Industry & Technology News: June 2010

Paper Mate Launches Pen of PHA BiopolymerA high-visibility success for the newest commercial biopolymer is the debut of the Paper Mate Biodegradable pens and pencils from Newell Rubbermaid Inc., Atlanta.

Paper Mate Launches Pen of PHA Biopolymer

� A high-visibility success for the newest commercial biopolymer is the debut of the Paper Mate Biodegradable pens and pencils from Newell Rubbermaid Inc., Atlanta. These products have 60% biodegradable content, consisting of injection molded barrels, nosecones, and clips of Mirel PHA bioplastic, made from microbial fermentation of corn sugar. Mirel is a product of Telles, Lowell, Mass., the joint venture of Metabolix, Inc. and Archer Daniels Midland Co. The Mirel parts are molded by Newell Rubbermaid in four- and eight-cavity molds using hot runners from Husky Injection Molding Systems, Ltd., Bolton, Ont. The resin is Mirel P1003, an improved injection grade launched last year with better stiffness and melt flow. Successful molding was aided by Moldflow analysis. Autodesk, Waltham, Mass., analyzed Mirel at its Moldflow Plastics Lab to get property data necessary to run the flow analysis. At the end of last year, Telles brought on stream its first commercial PHA plant, located in Clinton, Iowa, with a design capacity of 110 million lb/yr.
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New Auxiliaries Maker Has a Familiar Name

� A veteran of the auxiliary equipment business, Donald Rainville, is making a comeback. He has launched a company focused on supplying auxiliaries to medical molders. His new firm, Advanced Auxiliary Equipment (AAE), Cobbs Creek, Va., offers FlexMed hopper loaders, aimed primarily at injection molders. Seven models for small-, medium, and large presses are of polished stainless steel inside and out. They comply with ISO standards for sanitary fittings. AAE also offers material-handling drums and SureFeed additive feeders with HDPE hoppers for quick cleanout and material/color changes. More new products, including resin dryers and blenders for small machines, are in development.

Rainville was president of Universal Dynamics, Woodbridge, Va., for more than 20 years, until January 2007. He will continue as a consultant for Novatec Inc., Baltimore, where he focuses on larger-scale extrusion systems for PET and PLA.
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Eastman Starts Up Tritan Plant, Considers PET Exit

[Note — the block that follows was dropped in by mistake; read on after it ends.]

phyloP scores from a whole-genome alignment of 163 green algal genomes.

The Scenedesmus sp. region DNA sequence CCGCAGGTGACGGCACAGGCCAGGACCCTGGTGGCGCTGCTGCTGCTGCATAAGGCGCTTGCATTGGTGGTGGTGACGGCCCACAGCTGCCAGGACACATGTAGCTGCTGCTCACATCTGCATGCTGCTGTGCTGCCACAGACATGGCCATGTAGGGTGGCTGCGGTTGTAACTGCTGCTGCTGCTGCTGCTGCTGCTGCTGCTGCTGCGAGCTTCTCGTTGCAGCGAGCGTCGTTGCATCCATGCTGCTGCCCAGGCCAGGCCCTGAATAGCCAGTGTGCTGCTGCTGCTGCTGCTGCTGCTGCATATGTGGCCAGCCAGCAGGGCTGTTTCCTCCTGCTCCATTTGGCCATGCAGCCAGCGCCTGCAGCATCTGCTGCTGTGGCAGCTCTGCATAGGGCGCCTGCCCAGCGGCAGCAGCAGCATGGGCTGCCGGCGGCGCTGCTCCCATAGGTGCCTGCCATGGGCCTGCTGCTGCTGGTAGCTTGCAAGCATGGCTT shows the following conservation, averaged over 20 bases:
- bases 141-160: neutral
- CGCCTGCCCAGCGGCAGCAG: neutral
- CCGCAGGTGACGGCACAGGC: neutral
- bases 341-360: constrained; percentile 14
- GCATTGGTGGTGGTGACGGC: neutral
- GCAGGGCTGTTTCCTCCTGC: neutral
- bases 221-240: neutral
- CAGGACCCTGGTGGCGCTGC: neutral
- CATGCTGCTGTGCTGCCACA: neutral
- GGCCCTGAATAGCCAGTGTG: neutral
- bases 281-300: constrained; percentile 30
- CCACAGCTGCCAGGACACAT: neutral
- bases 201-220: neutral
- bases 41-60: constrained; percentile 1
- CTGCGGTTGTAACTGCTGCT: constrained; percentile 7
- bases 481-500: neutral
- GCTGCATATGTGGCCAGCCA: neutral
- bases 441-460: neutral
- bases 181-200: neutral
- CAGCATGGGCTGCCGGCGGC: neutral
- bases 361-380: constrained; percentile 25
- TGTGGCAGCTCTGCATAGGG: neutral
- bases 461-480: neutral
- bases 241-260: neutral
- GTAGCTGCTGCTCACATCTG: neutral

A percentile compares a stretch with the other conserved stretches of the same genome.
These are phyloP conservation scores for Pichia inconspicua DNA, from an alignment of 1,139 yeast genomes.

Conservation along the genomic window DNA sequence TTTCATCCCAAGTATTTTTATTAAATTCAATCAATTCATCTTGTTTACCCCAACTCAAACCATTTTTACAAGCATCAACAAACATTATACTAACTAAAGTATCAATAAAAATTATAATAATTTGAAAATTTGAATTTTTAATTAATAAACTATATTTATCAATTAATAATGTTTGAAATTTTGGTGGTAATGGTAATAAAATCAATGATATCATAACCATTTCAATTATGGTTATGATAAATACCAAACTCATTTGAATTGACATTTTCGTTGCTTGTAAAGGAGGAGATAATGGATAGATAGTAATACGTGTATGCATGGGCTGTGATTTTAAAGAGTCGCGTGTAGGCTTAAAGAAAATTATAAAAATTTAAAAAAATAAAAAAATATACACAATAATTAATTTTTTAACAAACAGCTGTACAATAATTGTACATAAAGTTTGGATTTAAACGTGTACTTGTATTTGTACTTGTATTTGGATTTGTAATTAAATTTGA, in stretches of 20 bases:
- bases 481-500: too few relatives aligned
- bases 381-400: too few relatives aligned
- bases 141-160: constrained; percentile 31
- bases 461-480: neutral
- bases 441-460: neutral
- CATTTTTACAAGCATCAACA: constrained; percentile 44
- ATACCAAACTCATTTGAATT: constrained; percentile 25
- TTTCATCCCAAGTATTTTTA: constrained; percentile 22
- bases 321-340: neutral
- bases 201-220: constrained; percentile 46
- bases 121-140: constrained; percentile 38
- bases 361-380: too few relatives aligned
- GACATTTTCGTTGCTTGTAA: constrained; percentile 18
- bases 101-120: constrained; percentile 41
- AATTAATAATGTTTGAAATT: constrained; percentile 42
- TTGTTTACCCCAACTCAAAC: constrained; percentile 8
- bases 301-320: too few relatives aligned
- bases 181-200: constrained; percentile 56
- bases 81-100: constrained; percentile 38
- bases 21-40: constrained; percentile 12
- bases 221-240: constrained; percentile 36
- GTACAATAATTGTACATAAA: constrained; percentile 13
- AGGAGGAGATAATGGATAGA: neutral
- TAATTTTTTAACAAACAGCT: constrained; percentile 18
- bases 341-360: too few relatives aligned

There's big news from Kingsport, Tenn., where Eastman Chemical Co., held opening ceremonies last month for its new Tritan copolyester production facility. The firm also announced that it is reviewing "strategic options, including a possible divestiture, for its PET business." That business is around $1 billion/yr, roughly equal in size to Eastman's Specialty Plastics business, which includes copolyesters and cellulosics. Specialties are on track to surpass the PET segment in revenues next year, according to Mark Costa, executive v.p. for Specialty Polymers, Coatings, Adhesives and CMO. He says Specialties would have no problems standing on its own without PET, since the assets and infrastructure of the two businesses are separate. PET is produced in Columbia, S.C.

� The current star of Eastman's Specialties unit is Tritan copolyester. The new 66-million-lb plant started up in early December. Eastman has feedstock capacity-including the unique TMCD monomer-to support a second plant of equal size, possibly as early as next year. Smaller capacity that was used to launch Tritan in 2007 is also available. Tritan has made rapid inroads in housewares and infant care products, largely as a BPA-free replacement for polycarbonate. Its latest success is in 3- and 5-gal bulk water bottles from Greif Packaging, Delaware, Ohio. Extrusion blow molded in round and handled versions (photo), they supplement Greif's PC bottles and may ultimately replace them.

Other growth targets for Tritan include medical devices such as connectors and luer locks, owing to Tritan's heat and radiation resistance for sterilization (though not yet sufficient for autoclaving). Another target, says Dr. Dante Rutstrom, v.p. and general manager for Specialty Plastics, is graphic arts films for touch panels, thanks to Tritan's toughness and superior resistance to yellowing after UV printing. Signs are a growing market, owing to Tritan's toughness and easier thermoformability than PC. And Tritan/ABS blends (made by PolyOne, Cleveland) are promising for medical equipment housings, owing to their chemical resistance to harsh cleaners.

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